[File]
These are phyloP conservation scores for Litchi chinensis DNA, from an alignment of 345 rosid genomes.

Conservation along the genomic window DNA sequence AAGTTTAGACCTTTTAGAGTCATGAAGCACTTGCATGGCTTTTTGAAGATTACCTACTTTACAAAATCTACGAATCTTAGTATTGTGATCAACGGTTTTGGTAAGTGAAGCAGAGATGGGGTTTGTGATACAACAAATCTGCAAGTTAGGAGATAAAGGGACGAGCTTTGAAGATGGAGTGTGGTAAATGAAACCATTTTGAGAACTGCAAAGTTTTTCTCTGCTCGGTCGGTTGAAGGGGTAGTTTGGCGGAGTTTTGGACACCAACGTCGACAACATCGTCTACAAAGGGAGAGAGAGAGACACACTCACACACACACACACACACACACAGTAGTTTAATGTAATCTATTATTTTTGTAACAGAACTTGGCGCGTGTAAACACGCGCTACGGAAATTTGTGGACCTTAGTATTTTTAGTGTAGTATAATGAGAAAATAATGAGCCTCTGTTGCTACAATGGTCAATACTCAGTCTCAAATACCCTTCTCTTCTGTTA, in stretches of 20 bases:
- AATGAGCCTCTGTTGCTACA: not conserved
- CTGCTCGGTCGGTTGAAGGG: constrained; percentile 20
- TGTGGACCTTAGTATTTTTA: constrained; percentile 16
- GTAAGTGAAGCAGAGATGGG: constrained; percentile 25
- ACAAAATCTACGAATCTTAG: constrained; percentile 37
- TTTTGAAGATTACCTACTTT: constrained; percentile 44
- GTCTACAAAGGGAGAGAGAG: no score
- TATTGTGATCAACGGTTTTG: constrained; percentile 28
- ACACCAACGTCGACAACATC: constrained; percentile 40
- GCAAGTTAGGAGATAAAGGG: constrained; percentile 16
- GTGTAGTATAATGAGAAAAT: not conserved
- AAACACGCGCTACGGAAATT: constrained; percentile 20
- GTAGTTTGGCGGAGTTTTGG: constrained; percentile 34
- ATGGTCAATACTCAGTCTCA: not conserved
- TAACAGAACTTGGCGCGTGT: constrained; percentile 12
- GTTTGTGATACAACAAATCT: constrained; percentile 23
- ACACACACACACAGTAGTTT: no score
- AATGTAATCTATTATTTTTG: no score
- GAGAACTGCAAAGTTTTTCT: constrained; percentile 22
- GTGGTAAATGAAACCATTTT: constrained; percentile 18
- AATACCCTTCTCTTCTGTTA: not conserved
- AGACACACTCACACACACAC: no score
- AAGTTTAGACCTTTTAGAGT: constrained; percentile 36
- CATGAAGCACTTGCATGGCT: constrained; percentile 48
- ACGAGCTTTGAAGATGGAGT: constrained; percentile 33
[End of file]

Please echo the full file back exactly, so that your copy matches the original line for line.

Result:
These are phyloP conservation scores for Litchi chinensis DNA, from an alignment of 345 rosid genomes.

Conservation along the genomic window DNA sequence AAGTTTAGACCTTTTAGAGTCATGAAGCACTTGCATGGCTTTTTGAAGATTACCTACTTTACAAAATCTACGAATCTTAGTATTGTGATCAACGGTTTTGGTAAGTGAAGCAGAGATGGGGTTTGTGATACAACAAATCTGCAAGTTAGGAGATAAAGGGACGAGCTTTGAAGATGGAGTGTGGTAAATGAAACCATTTTGAGAACTGCAAAGTTTTTCTCTGCTCGGTCGGTTGAAGGGGTAGTTTGGCGGAGTTTTGGACACCAACGTCGACAACATCGTCTACAAAGGGAGAGAGAGAGACACACTCACACACACACACACACACACACAGTAGTTTAATGTAATCTATTATTTTTGTAACAGAACTTGGCGCGTGTAAACACGCGCTACGGAAATTTGTGGACCTTAGTATTTTTAGTGTAGTATAATGAGAAAATAATGAGCCTCTGTTGCTACAATGGTCAATACTCAGTCTCAAATACCCTTCTCTTCTGTTA, in stretches of 20 bases:
- AATGAGCCTCTGTTGCTACA: not conserved
- CTGCTCGGTCGGTTGAAGGG: constrained; percentile 20
- TGTGGACCTTAGTATTTTTA: constrained; percentile 16
- GTAAGTGAAGCAGAGATGGG: constrained; percentile 25
- ACAAAATCTACGAATCTTAG: constrained; percentile 37
- TTTTGAAGATTACCTACTTT: constrained; percentile 44
- GTCTACAAAGGGAGAGAGAG: no score
- TATTGTGATCAACGGTTTTG: constrained; percentile 28
- ACACCAACGTCGACAACATC: constrained; percentile 40
- GCAAGTTAGGAGATAAAGGG: constrained; percentile 16
- GTGTAGTATAATGAGAAAAT: not conserved
- AAACACGCGCTACGGAAATT: constrained; percentile 20
- GTAGTTTGGCGGAGTTTTGG: constrained; percentile 34
- ATGGTCAATACTCAGTCTCA: not conserved
- TAACAGAACTTGGCGCGTGT: constrained; percentile 12
- GTTTGTGATACAACAAATCT: constrained; percentile 23
- ACACACACACACAGTAGTTT: no score
- AATGTAATCTATTATTTTTG: no score
- GAGAACTGCAAAGTTTTTCT: constrained; percentile 22
- GTGGTAAATGAAACCATTTT: constrained; percentile 18
- AATACCCTTCTCTTCTGTTA: not conserved
- AGACACACTCACACACACAC: no score
- AAGTTTAGACCTTTTAGAGT: constrained; percentile 36
- CATGAAGCACTTGCATGGCT: constrained; percentile 48
- ACGAGCTTTGAAGATGGAGT: constrained; percentile 33